Little Prayers for Ordinary Days by Katy Bower Hutson, Flo Paris Oakes, and Tish Harrison Warren isn’t a bad book, but it’s very much an incomplete one. The book includes twenty-nine prayers that cover most of a day, from waking up to bedtime. A typical prayer is the one “For when I have to eat something I don’t like”
“God, I’d rather be eating something else.
Help me to still be grateful.
Thank you for the way this food makes my body strong.
I wonder if you ever had to eat something you didn’t like.
Let me ‘eating it anyway’ give you praise.”
This is a fine prayer–and certainly not one restricted to children. It’s not like I’m super-psyched about eating kale or lima beans or whatever. The prayers in this book are solid and worth working through with your children.
With that said, there are two things missing from this book that are essential–one of which is definitely a part of every child’s “ordinary day” and one which we pray will be part of every child’s ordinary day. The first is sin. Yes, there’s a prayer for “when I do what I shouldn’t”, and another “for when I break something.” Both prayers are fine, but both also… soften… the reality of sin. I don’t know that they need to go full Puritan “New England Primer“:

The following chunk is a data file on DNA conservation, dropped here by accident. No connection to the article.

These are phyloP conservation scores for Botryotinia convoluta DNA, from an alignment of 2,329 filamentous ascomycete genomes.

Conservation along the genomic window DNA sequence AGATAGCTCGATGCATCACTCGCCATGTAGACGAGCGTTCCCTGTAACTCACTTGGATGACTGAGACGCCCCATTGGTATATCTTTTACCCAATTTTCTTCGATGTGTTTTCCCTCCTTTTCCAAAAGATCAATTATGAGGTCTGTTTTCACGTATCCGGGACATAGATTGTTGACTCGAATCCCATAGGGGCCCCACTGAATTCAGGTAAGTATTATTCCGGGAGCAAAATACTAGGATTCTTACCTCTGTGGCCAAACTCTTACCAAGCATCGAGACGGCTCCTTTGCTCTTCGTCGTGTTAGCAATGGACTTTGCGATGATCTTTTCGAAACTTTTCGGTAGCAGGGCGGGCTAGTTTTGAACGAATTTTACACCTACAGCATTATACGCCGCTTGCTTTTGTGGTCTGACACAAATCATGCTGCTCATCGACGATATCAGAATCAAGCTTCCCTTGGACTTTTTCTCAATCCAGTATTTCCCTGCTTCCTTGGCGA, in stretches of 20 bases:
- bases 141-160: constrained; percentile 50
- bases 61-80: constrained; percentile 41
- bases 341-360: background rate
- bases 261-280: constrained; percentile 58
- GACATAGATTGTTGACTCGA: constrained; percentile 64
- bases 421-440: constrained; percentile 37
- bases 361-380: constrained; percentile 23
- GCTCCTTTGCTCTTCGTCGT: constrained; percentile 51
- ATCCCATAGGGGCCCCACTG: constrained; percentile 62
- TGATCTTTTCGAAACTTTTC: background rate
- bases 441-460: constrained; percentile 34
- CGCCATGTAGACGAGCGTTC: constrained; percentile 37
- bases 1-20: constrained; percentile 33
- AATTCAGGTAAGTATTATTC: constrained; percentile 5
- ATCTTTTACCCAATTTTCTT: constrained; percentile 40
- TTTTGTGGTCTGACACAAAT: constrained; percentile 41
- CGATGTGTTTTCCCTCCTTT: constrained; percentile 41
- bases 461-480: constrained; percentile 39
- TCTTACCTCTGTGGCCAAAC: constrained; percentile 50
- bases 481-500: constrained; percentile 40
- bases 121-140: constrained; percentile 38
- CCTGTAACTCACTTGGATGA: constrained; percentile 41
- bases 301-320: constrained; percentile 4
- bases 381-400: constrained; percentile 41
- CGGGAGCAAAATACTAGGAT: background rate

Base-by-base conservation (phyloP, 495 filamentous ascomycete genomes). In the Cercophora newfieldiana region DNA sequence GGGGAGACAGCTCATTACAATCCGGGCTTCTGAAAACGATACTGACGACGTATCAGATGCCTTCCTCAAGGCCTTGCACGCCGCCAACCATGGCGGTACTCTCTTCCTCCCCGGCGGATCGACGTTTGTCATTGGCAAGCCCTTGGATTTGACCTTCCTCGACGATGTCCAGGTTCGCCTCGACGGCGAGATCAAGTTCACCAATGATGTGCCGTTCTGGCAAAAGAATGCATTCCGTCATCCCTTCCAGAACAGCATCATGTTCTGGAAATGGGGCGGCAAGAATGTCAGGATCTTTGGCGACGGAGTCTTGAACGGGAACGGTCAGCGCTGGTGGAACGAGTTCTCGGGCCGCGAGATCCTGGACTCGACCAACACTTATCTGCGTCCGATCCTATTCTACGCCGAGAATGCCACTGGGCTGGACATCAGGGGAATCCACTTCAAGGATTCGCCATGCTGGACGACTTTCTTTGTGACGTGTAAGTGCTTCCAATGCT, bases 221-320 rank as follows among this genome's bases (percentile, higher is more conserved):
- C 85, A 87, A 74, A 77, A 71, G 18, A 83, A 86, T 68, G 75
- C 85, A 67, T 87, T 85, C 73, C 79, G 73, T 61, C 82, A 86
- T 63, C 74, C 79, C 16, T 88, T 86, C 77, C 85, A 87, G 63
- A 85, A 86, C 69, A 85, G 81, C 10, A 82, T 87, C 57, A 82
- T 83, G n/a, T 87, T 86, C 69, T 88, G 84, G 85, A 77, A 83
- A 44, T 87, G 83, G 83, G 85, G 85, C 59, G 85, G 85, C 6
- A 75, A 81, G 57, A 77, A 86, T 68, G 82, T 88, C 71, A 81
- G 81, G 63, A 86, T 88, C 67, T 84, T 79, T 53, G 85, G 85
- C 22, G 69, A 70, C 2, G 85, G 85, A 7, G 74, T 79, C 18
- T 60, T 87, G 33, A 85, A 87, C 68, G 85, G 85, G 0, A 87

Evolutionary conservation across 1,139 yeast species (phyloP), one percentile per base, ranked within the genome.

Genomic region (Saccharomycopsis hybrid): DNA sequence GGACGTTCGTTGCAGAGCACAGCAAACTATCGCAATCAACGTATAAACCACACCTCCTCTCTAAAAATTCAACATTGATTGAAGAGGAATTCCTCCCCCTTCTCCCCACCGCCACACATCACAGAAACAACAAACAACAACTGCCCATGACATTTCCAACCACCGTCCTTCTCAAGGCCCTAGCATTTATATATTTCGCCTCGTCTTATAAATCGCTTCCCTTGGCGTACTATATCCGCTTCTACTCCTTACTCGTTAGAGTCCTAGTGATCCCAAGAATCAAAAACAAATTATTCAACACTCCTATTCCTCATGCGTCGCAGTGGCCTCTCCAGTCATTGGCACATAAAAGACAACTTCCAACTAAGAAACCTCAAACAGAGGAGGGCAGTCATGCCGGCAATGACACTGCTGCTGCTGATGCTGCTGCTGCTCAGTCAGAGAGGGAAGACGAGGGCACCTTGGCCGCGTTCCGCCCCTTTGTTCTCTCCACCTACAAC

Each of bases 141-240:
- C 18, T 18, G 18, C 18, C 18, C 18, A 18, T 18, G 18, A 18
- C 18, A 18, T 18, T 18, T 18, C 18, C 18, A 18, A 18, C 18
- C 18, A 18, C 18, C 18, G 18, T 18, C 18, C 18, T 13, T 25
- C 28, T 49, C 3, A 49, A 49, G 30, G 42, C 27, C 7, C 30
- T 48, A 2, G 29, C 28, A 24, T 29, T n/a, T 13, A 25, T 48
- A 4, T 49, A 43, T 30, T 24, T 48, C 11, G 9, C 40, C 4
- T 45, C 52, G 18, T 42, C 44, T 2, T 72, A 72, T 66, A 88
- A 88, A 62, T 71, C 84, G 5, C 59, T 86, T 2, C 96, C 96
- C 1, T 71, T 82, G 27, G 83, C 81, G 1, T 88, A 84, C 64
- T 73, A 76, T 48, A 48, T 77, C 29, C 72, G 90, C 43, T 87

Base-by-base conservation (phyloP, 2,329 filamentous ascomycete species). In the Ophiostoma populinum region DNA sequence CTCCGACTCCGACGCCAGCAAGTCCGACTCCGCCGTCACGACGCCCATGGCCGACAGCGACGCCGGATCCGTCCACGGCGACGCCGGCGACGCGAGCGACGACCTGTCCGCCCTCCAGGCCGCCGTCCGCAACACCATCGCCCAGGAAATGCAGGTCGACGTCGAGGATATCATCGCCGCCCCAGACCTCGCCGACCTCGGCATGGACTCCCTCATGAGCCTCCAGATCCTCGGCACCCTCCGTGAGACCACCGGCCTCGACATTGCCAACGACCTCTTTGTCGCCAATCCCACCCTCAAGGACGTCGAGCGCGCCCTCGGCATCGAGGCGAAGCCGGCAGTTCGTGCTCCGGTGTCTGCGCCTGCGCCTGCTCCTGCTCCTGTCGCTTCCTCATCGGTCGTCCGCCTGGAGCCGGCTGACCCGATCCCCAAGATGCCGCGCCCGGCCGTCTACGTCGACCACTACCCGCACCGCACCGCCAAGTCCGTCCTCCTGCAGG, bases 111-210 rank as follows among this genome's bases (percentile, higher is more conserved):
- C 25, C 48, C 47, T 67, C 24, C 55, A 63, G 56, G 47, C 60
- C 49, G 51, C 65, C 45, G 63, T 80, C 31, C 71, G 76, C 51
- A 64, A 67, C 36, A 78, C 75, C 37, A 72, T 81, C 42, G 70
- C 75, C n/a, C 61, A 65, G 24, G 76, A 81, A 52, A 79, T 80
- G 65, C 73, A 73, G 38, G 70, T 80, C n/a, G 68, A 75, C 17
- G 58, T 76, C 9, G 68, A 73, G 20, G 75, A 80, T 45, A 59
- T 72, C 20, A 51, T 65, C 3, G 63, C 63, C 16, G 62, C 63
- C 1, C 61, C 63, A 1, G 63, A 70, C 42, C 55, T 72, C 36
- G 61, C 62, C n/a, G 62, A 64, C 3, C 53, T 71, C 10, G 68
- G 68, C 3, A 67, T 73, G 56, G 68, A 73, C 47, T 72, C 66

“When wicked children mocking said,
To a good man, Go up bald head,
God was displeas’d with them and sent
Two bears which them in pieces rent,
I must not like these children vile,
Displease my God, myself defile.”
But there should also be something more than the bit included in this book. Because sin is very much a part of a child’s “ordinary days.” (And an adult’s “ordinary days,” of course. But that’s not what this book is about.)
Which leads to the second thing missing here that we should pray will be a part of every child’s ordinary day: Christ. Jesus is utterly absent from this book of prayer. Which means that any kind of meaningful atonement, substantive ideas of forgiveness, intercession, substitution, and all the other components of the Gospel that make Christianity actual good news are absent. Obviously in a children’s prayer book we may not use those specific theological terms, but by leaving out Christ even the ideas are absent. And here we should go a bit Puritan, also from the New England Primer: “I pray thee for Christ’s Sake, forgive me whatsoever I have done amiss this Day, and keep me all this Night, while I am asleep.” That simple line includes forgiveness, sin, and atonement not in full-bore theology, but in simple child-like form. Leaving this out (in whatever form) is leaving out the Gospel, and that’s the one thing we can’t do.
Again, none of this says this is a bad book, just that it’s one that you’ll definitely need to supplement if you use it.